An in-depth examination of the music of the 78 era.
Thursday, September 2, 2010
"John Henry Was A Little Boy" - J.E. Mainer's Mountaineers
Set Four: The "Lost" Volume; Disc One; Track Six: "John Henry Was A Little Boy" performed by J.E. Mainer's Mountaineers. Recorded in Charlotte, North Carolina on June 15, 1936. Original issue Bluebird 6629.
Joseph Emmett Mainer was born near Weaverville, North Carolina on July 20, 1898. His younger brother, Wade Mainer, was born on April 21, 1907.
The Mainer brothers came from a musical family and both learned music at an early age. J.E. Mainer learned banjo and fiddle, while Wade concentrated on the banjo. The Mainer Brothers played local dances. Both of them relocated to Concord, North Carolina during the early 1920s where they worked in textile mills. The brothers continued to play locally, their reputations steadily growing. In 1933, J.E. secured a gig playing on radio station WBT in Charlotte, North Carolina, performing on a show sponsored by Crazy Water Crystals. J.E. dubbed his band "J.E. Mainer and his Crazy Mountaineers." In 1934, Wade joined the band on banjo. The group was filled out by guitarist Zeke Morris and "Daddy" John Love. They made their recording debut for Bluebird records in 1935. In 1936, Wade and Zeke Morris temporarily left the group to perform as a duo, but returned in time for the recording session that yielded this version of "John Henry Was A Little Boy" under the name J.E. Mainer's Mountaineers.
In 1937, Wade left the Mountaineers to form his own group, the Sons of the Mountaineers. J.E. kept his group going with various changes in personnel until the start of World War II, when the band broke up. J.E. performed and recorded during the post-war era with his sons, Glenn and Curly. He died on June 12, 1971.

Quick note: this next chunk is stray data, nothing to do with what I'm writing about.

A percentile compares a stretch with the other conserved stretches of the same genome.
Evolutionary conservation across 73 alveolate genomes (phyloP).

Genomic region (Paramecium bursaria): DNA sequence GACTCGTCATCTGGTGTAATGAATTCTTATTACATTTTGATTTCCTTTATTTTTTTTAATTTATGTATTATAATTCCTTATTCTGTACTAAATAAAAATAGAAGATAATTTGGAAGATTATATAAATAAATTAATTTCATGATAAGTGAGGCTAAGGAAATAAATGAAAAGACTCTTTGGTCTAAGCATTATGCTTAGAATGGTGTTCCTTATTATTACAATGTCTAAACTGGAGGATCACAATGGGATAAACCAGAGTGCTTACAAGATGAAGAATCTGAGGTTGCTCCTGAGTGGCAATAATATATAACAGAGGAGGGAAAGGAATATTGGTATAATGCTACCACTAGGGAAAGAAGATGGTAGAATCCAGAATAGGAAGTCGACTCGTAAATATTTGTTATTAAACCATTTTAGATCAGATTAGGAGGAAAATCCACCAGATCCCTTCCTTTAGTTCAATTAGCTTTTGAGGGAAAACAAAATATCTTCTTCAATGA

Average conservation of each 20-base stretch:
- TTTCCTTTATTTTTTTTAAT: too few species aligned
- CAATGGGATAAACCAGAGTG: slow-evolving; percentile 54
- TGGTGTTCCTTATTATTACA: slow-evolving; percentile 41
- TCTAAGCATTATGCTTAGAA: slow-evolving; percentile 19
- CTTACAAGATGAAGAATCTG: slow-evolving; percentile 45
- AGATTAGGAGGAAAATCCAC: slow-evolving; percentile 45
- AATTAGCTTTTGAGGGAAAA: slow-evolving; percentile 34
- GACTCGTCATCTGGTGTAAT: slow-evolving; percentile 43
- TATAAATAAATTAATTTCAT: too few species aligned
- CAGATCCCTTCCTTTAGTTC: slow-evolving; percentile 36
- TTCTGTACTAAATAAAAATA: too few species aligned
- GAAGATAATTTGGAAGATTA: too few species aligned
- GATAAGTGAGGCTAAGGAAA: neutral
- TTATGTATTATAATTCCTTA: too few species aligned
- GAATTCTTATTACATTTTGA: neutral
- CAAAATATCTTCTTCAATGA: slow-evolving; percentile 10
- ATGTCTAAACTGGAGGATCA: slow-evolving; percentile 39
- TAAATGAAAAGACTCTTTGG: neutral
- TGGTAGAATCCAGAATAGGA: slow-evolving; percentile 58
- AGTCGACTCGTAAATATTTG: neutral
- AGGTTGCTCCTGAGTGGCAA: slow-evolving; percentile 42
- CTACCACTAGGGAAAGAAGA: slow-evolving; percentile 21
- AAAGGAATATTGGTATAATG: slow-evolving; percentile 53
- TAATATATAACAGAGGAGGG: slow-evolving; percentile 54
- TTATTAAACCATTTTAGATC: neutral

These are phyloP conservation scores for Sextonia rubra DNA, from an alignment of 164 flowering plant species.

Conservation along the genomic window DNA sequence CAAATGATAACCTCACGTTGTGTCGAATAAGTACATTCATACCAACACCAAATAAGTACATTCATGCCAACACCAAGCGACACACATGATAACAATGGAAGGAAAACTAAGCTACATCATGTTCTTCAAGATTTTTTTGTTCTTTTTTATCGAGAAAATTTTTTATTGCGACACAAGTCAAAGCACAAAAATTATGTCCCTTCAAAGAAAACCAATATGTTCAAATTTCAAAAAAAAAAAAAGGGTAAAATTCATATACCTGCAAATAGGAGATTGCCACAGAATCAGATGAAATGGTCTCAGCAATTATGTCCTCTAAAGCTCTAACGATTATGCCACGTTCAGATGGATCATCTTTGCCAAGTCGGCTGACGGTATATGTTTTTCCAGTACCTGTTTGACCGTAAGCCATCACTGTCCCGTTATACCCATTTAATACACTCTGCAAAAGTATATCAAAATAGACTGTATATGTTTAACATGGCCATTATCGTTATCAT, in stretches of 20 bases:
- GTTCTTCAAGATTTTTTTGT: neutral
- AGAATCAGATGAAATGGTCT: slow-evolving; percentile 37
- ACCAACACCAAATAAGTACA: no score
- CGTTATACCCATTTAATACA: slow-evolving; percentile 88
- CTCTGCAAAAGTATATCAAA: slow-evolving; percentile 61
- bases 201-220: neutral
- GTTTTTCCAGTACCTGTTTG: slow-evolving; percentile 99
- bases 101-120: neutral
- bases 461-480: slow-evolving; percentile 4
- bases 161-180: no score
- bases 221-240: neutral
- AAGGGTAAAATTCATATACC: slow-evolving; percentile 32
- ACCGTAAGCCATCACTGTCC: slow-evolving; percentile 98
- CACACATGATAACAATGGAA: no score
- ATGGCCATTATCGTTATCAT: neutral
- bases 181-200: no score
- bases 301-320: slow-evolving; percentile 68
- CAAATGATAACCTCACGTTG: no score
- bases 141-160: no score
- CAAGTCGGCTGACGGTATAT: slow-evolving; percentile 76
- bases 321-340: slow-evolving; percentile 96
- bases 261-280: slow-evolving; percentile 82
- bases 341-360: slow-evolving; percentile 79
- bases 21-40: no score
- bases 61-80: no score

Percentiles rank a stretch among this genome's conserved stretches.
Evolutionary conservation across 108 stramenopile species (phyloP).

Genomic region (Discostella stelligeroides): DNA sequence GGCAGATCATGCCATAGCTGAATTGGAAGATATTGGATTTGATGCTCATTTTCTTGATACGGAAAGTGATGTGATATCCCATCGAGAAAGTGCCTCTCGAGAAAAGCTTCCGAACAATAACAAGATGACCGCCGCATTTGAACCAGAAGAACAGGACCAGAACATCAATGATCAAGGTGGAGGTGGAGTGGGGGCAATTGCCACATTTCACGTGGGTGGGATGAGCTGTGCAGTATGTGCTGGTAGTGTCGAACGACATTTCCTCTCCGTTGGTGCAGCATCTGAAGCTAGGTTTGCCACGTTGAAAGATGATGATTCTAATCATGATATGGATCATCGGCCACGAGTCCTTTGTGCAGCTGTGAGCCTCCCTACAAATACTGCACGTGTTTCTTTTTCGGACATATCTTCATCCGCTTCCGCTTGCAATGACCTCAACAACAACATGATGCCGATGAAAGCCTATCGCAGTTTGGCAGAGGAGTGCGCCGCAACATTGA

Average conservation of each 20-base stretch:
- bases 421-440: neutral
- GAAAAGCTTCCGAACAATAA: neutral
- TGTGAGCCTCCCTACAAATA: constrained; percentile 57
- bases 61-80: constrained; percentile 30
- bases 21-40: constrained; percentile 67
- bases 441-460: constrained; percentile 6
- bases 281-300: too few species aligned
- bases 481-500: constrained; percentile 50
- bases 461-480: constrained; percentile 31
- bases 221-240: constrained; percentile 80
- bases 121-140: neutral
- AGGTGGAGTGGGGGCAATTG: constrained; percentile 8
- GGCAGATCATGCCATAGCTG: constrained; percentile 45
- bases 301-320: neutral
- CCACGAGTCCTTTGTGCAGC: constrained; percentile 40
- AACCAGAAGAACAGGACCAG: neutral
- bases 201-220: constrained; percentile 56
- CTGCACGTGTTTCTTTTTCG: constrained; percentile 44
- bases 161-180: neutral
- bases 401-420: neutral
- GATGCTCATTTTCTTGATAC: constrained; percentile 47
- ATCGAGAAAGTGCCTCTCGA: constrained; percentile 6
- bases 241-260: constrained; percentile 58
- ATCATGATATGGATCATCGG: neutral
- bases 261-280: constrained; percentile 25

Wade Mainer disbanded the Sons of the Mountaineers during World War II, reforming the group for a 1942 performance at the White House for Franklin and Eleanor Roosevelt. After the war, Mainer continued to perform until his renewed commitment to Christianity led to his retirement from music in 1953.
Mainer relocated to Flint, Michigan where he worked in a General Motors plant. Although he had renounced the music business and quit playing the banjo, Mainer continued to sing gospel music at church and at revival meetings. During the 1960s, Mainer took up the banjo again to record religious music and to tour with his wife, who joined him on stage.
In 1987, Wade Mainer was honored by President Ronald Reagan who bestowed a National Heritage Fellowship upon him. Mainer was honored again in 1996 when he received the Michigan Heritage Award and the Michigan Country Music Association and Services' Lifetime Achievement Award. In 1998, Mainer and his wife were inducted into the Michigan Country Music Hall of Fame. That same year, Mainer was honored with North Carolina’s Surry Arts Council Lifetime Achievement Award.
Mainer still lives in Flint, Michigan. He celebrated his 100th birthday on April 27, 2007 and performed at a concert given in honor of his 101st birthday in 2008. Mainer is the only artist featured on the Anthology who is still alive at the time of this writing.